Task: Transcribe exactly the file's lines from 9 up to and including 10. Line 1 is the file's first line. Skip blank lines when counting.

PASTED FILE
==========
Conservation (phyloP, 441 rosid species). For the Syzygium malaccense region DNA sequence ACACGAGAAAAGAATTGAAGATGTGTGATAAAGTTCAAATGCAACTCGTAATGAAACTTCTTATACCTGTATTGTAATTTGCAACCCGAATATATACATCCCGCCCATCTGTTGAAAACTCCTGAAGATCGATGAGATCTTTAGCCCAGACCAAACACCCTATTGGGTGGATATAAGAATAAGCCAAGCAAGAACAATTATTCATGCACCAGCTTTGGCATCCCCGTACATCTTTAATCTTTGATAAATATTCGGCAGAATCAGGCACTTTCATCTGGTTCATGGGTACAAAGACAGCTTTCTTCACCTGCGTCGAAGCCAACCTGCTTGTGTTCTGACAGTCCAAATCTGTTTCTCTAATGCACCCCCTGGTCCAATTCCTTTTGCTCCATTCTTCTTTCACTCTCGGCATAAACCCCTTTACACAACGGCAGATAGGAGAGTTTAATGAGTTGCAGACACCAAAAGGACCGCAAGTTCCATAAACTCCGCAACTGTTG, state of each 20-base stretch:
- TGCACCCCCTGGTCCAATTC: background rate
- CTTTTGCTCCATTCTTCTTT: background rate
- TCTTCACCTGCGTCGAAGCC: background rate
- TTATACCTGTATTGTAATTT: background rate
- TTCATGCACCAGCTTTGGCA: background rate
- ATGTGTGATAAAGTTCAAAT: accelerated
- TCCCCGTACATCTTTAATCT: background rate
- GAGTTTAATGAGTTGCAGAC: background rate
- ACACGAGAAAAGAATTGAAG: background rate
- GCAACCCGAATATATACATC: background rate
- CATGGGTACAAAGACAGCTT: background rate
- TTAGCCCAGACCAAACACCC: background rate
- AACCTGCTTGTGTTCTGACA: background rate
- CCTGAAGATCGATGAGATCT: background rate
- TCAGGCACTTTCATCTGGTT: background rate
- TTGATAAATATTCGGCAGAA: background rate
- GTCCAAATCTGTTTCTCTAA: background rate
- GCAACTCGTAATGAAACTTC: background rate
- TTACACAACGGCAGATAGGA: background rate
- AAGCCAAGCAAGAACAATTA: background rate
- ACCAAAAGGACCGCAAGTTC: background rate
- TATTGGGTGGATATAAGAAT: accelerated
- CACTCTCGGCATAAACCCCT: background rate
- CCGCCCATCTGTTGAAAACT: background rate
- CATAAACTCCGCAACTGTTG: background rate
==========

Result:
- GAGTTTAATGAGTTGCAGAC: background rate
- ACACGAGAAAAGAATTGAAG: background rate